Texas & Florida Give NASCAR The Greenlight To Resume Racing, What Does This Mean?

NASCAR’s return appears to be closer than we all thought.

Texas Governor Greg Abbott and Florida Governor Ron DeSantis have both given the series the proverbial green light to resume racing in their states. You could add “respective” before “states” but most people would contest that whole respective part at this point.

Texas

Governor Abbott announced on Monday that he has given the green light for Texas Motor Speedway to host races, without fans.

Texas Motor Speedway President Eddie Gossage previously stated he doesn’t see the point in hosting races without fans but has since backtracked on that. Stating that while racing in front of empty grandstands, on purpose this time, isn’t ideal they understand the necessity for it.

COVID-19 forced NASCAR to postpone Texas’ original date scheduled for March 29th. NASCAR is now looking to get back to Texas soon and it appears June 7th could very well be the date for them to do that. It would also be a doubleheader weekend with IndyCar at the track on June 6th.

It’s worth noting Gossage said employees and workers would be tested before the race weekend. What’s unclear is if that means TMS workers or literally everyone that will be inside the track.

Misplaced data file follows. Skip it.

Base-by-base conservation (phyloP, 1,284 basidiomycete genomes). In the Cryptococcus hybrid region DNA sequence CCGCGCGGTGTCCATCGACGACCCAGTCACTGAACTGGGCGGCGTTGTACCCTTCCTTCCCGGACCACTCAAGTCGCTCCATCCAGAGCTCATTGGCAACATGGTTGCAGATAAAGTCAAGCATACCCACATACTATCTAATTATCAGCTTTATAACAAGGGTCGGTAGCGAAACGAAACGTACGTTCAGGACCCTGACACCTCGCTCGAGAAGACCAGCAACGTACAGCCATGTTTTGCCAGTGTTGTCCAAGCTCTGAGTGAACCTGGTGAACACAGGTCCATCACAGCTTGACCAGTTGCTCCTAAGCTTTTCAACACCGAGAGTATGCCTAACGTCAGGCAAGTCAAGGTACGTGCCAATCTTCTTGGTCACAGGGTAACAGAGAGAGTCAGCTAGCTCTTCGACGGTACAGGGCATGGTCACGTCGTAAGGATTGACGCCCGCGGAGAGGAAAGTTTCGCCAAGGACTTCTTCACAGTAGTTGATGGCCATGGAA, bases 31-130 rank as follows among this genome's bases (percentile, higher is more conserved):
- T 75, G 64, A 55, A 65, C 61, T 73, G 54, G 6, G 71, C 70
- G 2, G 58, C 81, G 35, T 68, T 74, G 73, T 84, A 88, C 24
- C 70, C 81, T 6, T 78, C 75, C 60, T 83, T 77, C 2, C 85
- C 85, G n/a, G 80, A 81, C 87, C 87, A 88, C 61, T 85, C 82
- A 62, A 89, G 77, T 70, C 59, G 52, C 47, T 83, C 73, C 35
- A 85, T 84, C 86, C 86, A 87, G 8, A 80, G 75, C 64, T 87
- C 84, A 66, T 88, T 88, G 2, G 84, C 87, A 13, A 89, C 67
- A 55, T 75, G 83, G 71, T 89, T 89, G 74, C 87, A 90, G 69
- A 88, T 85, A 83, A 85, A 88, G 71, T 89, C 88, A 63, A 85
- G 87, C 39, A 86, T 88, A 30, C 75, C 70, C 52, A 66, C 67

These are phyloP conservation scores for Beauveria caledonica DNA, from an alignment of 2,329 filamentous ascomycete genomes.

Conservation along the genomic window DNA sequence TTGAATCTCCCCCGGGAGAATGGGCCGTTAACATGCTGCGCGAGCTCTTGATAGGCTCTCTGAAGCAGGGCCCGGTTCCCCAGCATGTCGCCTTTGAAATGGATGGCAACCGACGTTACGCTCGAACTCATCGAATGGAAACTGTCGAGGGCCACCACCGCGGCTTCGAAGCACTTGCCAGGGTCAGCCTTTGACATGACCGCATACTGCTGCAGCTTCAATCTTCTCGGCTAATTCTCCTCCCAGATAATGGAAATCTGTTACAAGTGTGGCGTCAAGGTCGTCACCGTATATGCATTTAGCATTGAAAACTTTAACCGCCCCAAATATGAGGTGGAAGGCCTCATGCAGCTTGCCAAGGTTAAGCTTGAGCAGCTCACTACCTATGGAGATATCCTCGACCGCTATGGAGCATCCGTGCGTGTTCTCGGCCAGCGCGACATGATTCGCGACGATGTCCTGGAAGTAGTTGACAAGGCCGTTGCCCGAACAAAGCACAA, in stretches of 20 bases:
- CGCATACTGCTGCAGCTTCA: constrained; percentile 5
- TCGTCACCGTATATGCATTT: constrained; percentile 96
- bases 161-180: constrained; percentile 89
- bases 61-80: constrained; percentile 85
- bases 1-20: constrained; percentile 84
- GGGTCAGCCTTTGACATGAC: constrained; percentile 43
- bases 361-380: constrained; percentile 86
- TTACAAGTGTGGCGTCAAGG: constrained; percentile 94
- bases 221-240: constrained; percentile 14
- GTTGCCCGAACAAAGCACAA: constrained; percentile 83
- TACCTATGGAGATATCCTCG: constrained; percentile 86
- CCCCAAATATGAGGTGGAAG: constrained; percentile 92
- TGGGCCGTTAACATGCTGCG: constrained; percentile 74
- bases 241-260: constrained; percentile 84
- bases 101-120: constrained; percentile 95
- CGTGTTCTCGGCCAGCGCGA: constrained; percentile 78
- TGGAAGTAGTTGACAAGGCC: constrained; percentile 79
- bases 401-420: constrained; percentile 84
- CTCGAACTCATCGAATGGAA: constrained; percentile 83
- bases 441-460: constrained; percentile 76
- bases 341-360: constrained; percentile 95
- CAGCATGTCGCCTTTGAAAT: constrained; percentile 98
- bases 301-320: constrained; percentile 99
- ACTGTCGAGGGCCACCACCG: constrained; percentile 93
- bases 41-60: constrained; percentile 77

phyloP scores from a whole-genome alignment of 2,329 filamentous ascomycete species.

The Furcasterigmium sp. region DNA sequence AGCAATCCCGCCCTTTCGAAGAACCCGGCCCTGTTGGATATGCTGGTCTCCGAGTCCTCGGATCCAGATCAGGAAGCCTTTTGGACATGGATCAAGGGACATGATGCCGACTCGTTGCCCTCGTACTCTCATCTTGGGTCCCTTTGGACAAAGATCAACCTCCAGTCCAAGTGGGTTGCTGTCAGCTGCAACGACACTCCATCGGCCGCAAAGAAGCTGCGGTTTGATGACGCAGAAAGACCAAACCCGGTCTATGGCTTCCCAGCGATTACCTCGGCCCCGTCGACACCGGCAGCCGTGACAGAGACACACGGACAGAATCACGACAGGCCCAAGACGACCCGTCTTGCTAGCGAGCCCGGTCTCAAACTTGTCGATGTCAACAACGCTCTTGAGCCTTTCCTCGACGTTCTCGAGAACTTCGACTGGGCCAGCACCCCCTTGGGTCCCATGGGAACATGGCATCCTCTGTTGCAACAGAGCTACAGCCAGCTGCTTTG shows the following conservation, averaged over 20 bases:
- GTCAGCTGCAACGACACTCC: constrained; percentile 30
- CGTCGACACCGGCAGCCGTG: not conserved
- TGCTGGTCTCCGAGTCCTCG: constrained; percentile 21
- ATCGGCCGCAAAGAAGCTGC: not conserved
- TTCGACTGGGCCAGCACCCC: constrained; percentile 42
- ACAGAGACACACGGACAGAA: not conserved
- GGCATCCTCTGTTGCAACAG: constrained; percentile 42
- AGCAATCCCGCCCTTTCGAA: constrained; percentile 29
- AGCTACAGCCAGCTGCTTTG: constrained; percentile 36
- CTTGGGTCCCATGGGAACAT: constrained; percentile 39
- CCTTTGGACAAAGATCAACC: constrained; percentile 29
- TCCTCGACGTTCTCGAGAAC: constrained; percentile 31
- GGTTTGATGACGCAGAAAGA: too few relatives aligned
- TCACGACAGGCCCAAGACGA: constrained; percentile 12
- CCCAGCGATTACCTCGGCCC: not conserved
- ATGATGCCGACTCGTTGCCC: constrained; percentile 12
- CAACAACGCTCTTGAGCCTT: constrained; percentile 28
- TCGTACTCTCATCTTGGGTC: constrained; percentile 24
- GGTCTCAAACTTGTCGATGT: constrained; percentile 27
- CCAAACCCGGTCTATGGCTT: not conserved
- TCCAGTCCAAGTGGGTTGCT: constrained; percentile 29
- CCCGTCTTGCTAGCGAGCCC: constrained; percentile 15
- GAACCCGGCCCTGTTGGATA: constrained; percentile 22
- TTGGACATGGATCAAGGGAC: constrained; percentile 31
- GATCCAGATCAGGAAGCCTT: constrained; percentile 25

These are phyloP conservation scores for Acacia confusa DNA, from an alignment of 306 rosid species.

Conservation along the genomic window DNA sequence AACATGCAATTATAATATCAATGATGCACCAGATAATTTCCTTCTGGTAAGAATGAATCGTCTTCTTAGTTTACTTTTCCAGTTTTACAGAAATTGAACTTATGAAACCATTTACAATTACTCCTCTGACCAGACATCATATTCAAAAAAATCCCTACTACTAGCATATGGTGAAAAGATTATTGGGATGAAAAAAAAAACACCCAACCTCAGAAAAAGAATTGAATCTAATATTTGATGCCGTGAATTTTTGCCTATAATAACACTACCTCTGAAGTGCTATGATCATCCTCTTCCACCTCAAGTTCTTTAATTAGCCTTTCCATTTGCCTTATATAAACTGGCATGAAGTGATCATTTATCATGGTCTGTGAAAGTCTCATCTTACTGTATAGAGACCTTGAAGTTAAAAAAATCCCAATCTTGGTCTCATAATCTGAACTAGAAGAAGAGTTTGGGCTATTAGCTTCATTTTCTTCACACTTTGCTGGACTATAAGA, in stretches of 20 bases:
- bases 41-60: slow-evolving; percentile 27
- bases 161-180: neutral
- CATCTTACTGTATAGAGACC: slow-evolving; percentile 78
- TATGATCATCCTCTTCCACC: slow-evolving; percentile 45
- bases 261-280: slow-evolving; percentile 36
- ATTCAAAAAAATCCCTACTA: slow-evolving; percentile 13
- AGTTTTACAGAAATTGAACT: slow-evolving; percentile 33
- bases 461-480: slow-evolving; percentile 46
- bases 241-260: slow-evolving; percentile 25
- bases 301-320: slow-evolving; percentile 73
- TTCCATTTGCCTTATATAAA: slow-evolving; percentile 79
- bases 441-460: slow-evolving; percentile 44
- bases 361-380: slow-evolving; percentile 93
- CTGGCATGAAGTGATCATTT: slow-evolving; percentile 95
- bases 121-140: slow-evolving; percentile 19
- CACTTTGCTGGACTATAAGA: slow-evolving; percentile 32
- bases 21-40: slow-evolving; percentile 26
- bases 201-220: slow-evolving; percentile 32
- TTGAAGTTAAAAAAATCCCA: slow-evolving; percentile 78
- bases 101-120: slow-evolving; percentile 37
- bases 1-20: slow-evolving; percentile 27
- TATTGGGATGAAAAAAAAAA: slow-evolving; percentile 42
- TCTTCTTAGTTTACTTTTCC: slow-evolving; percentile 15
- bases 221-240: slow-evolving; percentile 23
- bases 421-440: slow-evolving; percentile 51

Florida

Florida Governor Ron DeSantis announced last week that NASCAR would be considered an essential business in Florida. Perhaps the state who has handled COVID-19 the worst, it’s not a surprise Florida has deemed essentially anything and everything essential.

The real kicker here is Homestead, Florida Mayor Steven D. Losner said that he’s ready for Homestead to host NASCAR with or without fans. This lunatic wants to put thousands of fans into the stands. Hopefully, NASCAR has enough foresight to restrict fan access and run the first few weeks without fans and then see where we stand.

For now, though Daytona and Homestead are open just like Florida’s beaches and hospitals.

NASCAR Should Come Back

NASCAR should come back around Mid-May or the end of May, if it’s safe and without fans. The tentative plan at the moment is to race May 17th at a track within driving distance of Charlotte. After that it’s the Coke 600 and then who knows.

Obviously tracks will miss some revenue from ticket and concession sales but they will still get TV money. Some NASCAR teams desperately need to get back to the track to stay alive at this point.

However, we shouldn’t get back to the track if it’s too risky. Tests need to be done, whether public or private to ensure everyone’s safety. It’ll be interesting to see how this plays out.

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